Jon Batiste has got the whole wide music world in his hands

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Jon Batiste has got the whole wide music world in his hands
Jon Batiste, the New Orleans musical scion and jazz-R&B-classical savant, in Brooklyn, July 20, 2023. Batiste is following up his Grammy win with “World Music Radio,” a concept album that challenges genre borders and carries a message of open-armed inclusivity. (Andre D. Wagner/The New York Times)

by Ben Sisario



NEW YORK, NY.- Nothing is simple when it comes to Jon Batiste, a pianist, television personality, New Orleans musical scion and jazz-R&B-classical savant.

He spent seven years as the smiling, melodica-toting TV bandleader on “The Late Show With Stephen Colbert,” yet he found some of his widest acclaim for solemn protest performances in Brooklyn after the murder of George Floyd.

He beat Olivia Rodrigo, Taylor Swift and Billie Eilish for album of the year at the Grammys in 2022, despite his “We Are” having just a fraction of their sales — and then presented “American Symphony,” a Walt Whitmanesque canvas of funk, Dixieland jazz, operatic vocals and Native American drums at Carnegie Hall.

Now comes Batiste’s most commercial project yet: “World Music Radio,” an album with guest appearances by Lana Del Rey, Lil Wayne and K-pop girl group NewJeans, made with a team of producers behind hits for artists such as Justin Bieber and Drake, with tightly woven hooks that were engineered to fit on any Top 40-style streaming playlist.

But, of course, “World Music Radio,” which comes out Aug. 18, is no standard pop release. It’s also a fantastical concept album that challenges music’s provincial genre borders, with a message of open-armed inclusivity for a fractured political era. The album’s central character, a timeless interstellar being named Billy Bob Bo Bob, curates a potpourri of the far-flung musical languages of Earth and transmits it to the cosmos with chuckling, Daddy-O commentary, like Doctor Who crossed with Wolfman Jack.

“He’s a DJ, he’s a griot, he’s a storyteller, he’s a unifier, he’s a rebel,” Batiste told me, describing the character of Billy Bob Bo Bob. “He’s a disrupter.”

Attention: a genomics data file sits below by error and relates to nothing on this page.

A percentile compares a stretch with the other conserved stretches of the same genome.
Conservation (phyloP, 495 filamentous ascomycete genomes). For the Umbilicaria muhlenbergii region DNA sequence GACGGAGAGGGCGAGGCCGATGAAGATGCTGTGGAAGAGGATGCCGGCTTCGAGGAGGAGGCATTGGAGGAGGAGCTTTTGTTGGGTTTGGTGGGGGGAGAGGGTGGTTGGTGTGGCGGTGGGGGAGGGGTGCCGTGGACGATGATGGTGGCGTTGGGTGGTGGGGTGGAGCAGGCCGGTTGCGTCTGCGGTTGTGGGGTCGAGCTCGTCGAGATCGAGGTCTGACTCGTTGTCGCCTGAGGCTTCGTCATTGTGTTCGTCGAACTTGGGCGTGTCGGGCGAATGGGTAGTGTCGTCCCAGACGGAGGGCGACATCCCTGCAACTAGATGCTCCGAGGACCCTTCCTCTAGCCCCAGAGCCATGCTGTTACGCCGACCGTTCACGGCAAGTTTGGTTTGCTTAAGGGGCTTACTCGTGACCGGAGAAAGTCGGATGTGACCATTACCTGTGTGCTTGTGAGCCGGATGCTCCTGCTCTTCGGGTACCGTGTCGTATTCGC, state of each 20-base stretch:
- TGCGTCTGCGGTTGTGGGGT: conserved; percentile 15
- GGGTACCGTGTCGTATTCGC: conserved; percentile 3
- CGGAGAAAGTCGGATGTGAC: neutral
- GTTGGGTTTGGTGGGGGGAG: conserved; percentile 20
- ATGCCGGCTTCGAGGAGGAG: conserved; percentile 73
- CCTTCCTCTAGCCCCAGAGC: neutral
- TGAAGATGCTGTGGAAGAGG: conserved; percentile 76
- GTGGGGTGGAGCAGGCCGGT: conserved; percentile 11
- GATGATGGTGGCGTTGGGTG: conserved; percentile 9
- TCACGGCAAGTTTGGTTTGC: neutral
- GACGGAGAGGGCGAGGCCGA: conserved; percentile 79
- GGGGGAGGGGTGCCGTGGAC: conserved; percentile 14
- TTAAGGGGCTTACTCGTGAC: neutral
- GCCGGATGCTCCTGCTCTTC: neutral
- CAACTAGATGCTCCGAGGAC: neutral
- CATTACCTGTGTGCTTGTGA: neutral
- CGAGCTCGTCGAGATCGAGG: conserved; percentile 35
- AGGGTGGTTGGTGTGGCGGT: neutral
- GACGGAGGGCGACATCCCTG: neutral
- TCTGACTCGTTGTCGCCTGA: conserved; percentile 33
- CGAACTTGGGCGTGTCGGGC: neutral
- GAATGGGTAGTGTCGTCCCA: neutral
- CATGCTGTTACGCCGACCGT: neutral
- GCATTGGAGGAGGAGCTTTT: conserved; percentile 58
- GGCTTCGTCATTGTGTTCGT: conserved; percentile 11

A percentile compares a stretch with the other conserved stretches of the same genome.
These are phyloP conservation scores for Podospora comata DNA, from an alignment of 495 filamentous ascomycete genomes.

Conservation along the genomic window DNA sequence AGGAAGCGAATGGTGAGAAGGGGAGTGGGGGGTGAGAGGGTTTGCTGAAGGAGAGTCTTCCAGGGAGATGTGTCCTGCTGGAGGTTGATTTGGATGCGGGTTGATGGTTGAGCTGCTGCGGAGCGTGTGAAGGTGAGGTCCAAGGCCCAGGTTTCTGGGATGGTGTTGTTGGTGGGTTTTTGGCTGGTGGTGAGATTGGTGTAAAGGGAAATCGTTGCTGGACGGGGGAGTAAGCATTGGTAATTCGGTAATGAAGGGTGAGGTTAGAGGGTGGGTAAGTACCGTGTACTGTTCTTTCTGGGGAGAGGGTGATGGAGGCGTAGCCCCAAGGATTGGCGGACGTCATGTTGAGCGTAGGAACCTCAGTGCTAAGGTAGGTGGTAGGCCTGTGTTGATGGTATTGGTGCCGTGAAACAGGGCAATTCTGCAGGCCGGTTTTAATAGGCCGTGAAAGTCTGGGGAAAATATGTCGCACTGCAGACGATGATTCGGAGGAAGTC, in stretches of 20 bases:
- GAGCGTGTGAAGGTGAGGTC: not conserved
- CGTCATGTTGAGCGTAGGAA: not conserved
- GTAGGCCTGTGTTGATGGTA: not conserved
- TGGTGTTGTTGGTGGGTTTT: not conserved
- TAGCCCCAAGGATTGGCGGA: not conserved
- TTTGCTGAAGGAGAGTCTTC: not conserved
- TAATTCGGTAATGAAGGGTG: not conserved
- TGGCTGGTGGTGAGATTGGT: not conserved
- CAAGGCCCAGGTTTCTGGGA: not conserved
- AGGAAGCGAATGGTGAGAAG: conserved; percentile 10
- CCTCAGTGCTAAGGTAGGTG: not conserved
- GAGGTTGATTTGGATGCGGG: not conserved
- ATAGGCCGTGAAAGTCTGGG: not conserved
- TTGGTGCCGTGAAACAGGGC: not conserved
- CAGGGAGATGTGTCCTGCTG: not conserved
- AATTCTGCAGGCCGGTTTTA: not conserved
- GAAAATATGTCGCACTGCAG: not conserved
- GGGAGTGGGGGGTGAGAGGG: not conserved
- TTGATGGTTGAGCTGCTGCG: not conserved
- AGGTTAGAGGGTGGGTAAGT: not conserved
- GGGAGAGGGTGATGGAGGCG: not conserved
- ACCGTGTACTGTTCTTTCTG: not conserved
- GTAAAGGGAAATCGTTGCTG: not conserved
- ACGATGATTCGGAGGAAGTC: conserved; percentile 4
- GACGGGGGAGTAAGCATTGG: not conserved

That’s also as good an encapsulation as any of the 36-year-old Batiste himself, who can’t easily be pinned down to any single role, or genre, or corner of the music market.

In his own eccentric way, “World Music Radio” is Batiste’s interpretation of what mainstream pop is or should be, in which high-energy electronic dance beats coexist with reggae, Afropop and old-fashioned piano torch ballads. “Be Who You Are,” the first single, has lyrics in English, Spanish and Korean, and its high-tech, partially animated music video, produced through a brand deal with Coke, features Batiste, Latin pop star Camilo, rapper JID and members of NewJeans all vibing alongside one another.

Yet, in discussing the album, Batiste was almost totally cerebral, speaking in long, eloquent, practically unsummarizable paragraphs about his mental and creative processes. The album’s origin, he said, was partly philosophical, as he mused on the connections and divergences between “the horrendous idea of what we call ‘world music’” — local traditions viewed through a condescending Western lens — “and the narrow diameter of what’s considered popular music.”

“So then, world music,” Batiste added, shifting professorially on the living room sofa of his airy and immaculate Brooklyn brownstone. “What if we could re-imagine that term? What if we could reinvent? What if we could use it as a prompt to expand the diameter of popular music?”

In conversation, he mentioned influences that included some of the most popular cultural productions of modern times, such as Pink Floyd’s “The Dark Side of the Moon” and the “Godfather” films. Jamie Krents, president of his label, Verve, said Batiste had cited Michael Jackson’s “Thriller” as another reference point.

Krents added: “He wanted to make music that was approachable to the largest possible audience without compromising.”

Still, it is hard to imagine Jackson summarizing his goals for “Billie Jean” or “Beat It” in quite the same way that Batiste does for “World Music Radio”: “By listening to it and experiencing it,” he said, “you have a realization about self, about community, about humanism, that leaves you in a state of bliss and a hyperconsciousness.”